Only $ 5 ... a "wonderful" decision regarding the rapid Corona test

2020-09-29 | Since 3 Week

The World Health Organization announced, on Monday, what it described as "good news", after its agreement with prominent partners on a plan to provide 120 million rapid diagnostic tests for the Coronavirus, to help limited and middle-income countries to bridge the examination gap between them and the richer countries, although the plan is not funded. Fully yet.


The rapid diagnostic tests, which cost $ 5 per test, depend on the triggers of the immune response, and the World Health Organization authorized them for use in emergencies last week.

The program to deploy them requires an initial $ 600 million and starts next month to better reach hard-to-reach areas for the PCR tests that are often used in richer countries.

Rapid tests look for triggers of an immune response or proteins on the surface of the virus. They are generally seen as less accurate, but much faster, than amino acid assays, such as BCR, and these latest tests require treatment with laboratory equipment and specialized chemicals, usually taking several days to reach results.

The Director-General of the World Health Organization, Tedros Adhanom Ghebreyesus, praised the program as "good news" in the battle against Covid-19, according to the "Associated Press".

"These tests provide reliable results in about 15 to 30 minutes, instead of hours or days, with lower prices and less complicated equipment. This will enable the expansion of the examination, especially in hard-to-reach areas that do not have adequate laboratories and do not have any," he said Enough trained health workers to do the BCR examinations.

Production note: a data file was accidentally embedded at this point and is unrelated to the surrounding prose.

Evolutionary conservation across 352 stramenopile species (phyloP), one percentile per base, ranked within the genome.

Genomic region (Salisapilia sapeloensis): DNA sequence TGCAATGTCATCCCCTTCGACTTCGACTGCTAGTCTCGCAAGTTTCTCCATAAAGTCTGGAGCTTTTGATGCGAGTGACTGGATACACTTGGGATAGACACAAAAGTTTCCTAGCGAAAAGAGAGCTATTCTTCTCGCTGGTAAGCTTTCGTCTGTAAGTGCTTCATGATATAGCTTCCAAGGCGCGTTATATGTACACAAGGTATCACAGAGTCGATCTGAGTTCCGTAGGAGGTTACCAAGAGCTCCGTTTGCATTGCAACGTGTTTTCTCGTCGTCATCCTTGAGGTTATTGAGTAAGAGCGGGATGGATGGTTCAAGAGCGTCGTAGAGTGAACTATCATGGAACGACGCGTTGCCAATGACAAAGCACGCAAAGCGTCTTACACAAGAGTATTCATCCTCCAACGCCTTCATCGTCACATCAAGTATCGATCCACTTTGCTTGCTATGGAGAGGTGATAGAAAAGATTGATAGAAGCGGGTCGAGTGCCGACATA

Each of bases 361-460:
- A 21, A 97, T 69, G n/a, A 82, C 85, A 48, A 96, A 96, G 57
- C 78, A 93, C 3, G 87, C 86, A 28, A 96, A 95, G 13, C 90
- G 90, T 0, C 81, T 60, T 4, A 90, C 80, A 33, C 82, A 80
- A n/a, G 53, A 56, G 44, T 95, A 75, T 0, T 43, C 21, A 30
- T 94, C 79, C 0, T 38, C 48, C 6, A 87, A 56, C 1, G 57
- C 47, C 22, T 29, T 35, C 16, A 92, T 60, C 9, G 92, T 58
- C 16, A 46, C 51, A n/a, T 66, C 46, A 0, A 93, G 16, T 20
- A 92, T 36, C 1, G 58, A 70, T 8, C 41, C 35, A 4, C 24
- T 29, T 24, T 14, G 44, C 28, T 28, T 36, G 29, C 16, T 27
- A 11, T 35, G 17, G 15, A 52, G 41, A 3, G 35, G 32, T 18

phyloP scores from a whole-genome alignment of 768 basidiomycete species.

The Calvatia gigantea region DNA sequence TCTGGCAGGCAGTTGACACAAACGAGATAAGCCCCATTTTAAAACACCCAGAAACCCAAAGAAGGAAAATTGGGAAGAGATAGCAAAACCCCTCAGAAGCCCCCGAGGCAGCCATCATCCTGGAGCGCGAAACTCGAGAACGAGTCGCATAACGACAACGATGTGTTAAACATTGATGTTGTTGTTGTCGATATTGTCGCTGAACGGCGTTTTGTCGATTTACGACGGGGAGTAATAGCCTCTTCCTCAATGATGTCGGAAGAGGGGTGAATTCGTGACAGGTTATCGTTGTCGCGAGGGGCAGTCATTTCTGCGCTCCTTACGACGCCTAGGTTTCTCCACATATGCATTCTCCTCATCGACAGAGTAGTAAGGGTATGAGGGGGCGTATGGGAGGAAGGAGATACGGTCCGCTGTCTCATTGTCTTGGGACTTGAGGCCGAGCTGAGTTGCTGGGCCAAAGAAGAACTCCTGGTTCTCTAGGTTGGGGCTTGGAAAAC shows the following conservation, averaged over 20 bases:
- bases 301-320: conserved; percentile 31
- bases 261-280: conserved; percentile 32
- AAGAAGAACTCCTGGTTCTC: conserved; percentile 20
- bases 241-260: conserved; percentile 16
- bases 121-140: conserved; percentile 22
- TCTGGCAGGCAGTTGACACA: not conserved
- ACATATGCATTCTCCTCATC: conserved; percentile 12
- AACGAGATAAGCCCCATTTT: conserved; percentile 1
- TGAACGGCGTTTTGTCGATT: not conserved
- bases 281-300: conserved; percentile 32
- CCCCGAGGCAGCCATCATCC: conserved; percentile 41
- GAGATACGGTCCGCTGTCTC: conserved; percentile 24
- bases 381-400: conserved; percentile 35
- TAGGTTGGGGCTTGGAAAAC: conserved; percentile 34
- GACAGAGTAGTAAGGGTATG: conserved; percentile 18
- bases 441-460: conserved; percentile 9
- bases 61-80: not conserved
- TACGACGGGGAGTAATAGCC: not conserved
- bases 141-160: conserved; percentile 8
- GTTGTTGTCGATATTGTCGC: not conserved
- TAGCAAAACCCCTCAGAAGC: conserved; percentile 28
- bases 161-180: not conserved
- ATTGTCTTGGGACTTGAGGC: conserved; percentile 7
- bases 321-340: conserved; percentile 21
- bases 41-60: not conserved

"We have an agreement, we have a seed of funding, and now we need full funding to purchase these tests," he added, without clarifying.

 

Read More: Scientists Publish Images of Coronavirus Infected Cells in New Research

 

For her part, Dr. Katharina Boim, executive director of a nonprofit called the Foundation for Innovative New Diagnostics, is rolling out to 20 countries in Africa and will count on support from groups including the Clinton Health Initiative. She added that the diagnostic tests will be provided through the two companies, "Biosensor" and "Abbott".

This would provide an initial $ 1 million from the company's COVID-19 response mechanism, said Peter Sands, CEO of Global Fund, a partnership working to end pandemics.

He added that the deployment of rapid diagnostic tests would be an "important step" to help contain and combat the virus.

Many rich countries have also faced problems in publishing accurate tests, and the examination itself is not easy, as countries such as France and the United States faced a large overcrowding and many problems in the tests, and it turned out that the rapid checks in Britain and Spain were not accurate.

But the deployment of rapid checks in poorer countries aims to help medical teams know where the virus is spreading, in the hope of following up with containment and taking other measures to control it.

Sands said that high-income countries currently carry out 292 checks per day per 100,000 people, while low-income countries carry out 14 checks per day per 100,000 people.

He added that 120 million tests would represent a "huge increase" in testing capacity, but it still represented a small percentage of what is required in those countries.



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